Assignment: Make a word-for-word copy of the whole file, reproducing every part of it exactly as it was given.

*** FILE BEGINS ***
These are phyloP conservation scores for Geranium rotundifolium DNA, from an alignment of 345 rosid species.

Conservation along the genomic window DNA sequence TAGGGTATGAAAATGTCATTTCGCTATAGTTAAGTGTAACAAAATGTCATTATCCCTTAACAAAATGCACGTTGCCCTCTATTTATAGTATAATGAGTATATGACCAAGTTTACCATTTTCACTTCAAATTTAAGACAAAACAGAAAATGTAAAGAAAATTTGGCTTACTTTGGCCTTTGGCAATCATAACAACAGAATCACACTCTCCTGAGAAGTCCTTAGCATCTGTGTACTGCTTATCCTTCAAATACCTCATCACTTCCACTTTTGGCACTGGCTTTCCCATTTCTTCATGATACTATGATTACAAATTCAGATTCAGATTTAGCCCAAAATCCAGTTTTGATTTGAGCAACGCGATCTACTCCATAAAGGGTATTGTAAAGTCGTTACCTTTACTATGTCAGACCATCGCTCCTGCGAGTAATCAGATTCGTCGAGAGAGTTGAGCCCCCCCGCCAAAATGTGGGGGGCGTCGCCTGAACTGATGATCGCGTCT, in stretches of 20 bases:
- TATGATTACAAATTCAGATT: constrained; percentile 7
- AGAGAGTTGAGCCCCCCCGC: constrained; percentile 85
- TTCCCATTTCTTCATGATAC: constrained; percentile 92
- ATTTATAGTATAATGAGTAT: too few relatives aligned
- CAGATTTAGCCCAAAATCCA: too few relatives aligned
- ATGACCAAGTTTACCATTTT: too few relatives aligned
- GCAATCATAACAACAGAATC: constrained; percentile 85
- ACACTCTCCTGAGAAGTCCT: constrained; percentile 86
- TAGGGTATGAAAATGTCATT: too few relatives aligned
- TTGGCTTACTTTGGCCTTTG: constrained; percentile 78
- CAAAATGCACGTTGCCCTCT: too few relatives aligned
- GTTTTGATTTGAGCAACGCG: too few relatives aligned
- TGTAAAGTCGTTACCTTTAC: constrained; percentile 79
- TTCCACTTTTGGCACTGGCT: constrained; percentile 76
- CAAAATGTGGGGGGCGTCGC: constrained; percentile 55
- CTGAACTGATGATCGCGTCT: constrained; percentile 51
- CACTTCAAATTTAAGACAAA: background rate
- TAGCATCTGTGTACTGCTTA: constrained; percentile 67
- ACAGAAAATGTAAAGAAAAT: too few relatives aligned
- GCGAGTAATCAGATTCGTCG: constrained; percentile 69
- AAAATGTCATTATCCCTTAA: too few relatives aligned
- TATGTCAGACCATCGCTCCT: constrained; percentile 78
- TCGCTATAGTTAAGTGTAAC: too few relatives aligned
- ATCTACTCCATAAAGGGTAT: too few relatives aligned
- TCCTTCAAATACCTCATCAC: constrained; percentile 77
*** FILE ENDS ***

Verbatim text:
These are phyloP conservation scores for Geranium rotundifolium DNA, from an alignment of 345 rosid species.

Conservation along the genomic window DNA sequence TAGGGTATGAAAATGTCATTTCGCTATAGTTAAGTGTAACAAAATGTCATTATCCCTTAACAAAATGCACGTTGCCCTCTATTTATAGTATAATGAGTATATGACCAAGTTTACCATTTTCACTTCAAATTTAAGACAAAACAGAAAATGTAAAGAAAATTTGGCTTACTTTGGCCTTTGGCAATCATAACAACAGAATCACACTCTCCTGAGAAGTCCTTAGCATCTGTGTACTGCTTATCCTTCAAATACCTCATCACTTCCACTTTTGGCACTGGCTTTCCCATTTCTTCATGATACTATGATTACAAATTCAGATTCAGATTTAGCCCAAAATCCAGTTTTGATTTGAGCAACGCGATCTACTCCATAAAGGGTATTGTAAAGTCGTTACCTTTACTATGTCAGACCATCGCTCCTGCGAGTAATCAGATTCGTCGAGAGAGTTGAGCCCCCCCGCCAAAATGTGGGGGGCGTCGCCTGAACTGATGATCGCGTCT, in stretches of 20 bases:
- TATGATTACAAATTCAGATT: constrained; percentile 7
- AGAGAGTTGAGCCCCCCCGC: constrained; percentile 85
- TTCCCATTTCTTCATGATAC: constrained; percentile 92
- ATTTATAGTATAATGAGTAT: too few relatives aligned
- CAGATTTAGCCCAAAATCCA: too few relatives aligned
- ATGACCAAGTTTACCATTTT: too few relatives aligned
- GCAATCATAACAACAGAATC: constrained; percentile 85
- ACACTCTCCTGAGAAGTCCT: constrained; percentile 86
- TAGGGTATGAAAATGTCATT: too few relatives aligned
- TTGGCTTACTTTGGCCTTTG: constrained; percentile 78
- CAAAATGCACGTTGCCCTCT: too few relatives aligned
- GTTTTGATTTGAGCAACGCG: too few relatives aligned
- TGTAAAGTCGTTACCTTTAC: constrained; percentile 79
- TTCCACTTTTGGCACTGGCT: constrained; percentile 76
- CAAAATGTGGGGGGCGTCGC: constrained; percentile 55
- CTGAACTGATGATCGCGTCT: constrained; percentile 51
- CACTTCAAATTTAAGACAAA: background rate
- TAGCATCTGTGTACTGCTTA: constrained; percentile 67
- ACAGAAAATGTAAAGAAAAT: too few relatives aligned
- GCGAGTAATCAGATTCGTCG: constrained; percentile 69
- AAAATGTCATTATCCCTTAA: too few relatives aligned
- TATGTCAGACCATCGCTCCT: constrained; percentile 78
- TCGCTATAGTTAAGTGTAAC: too few relatives aligned
- ATCTACTCCATAAAGGGTAT: too few relatives aligned
- TCCTTCAAATACCTCATCAC: constrained; percentile 77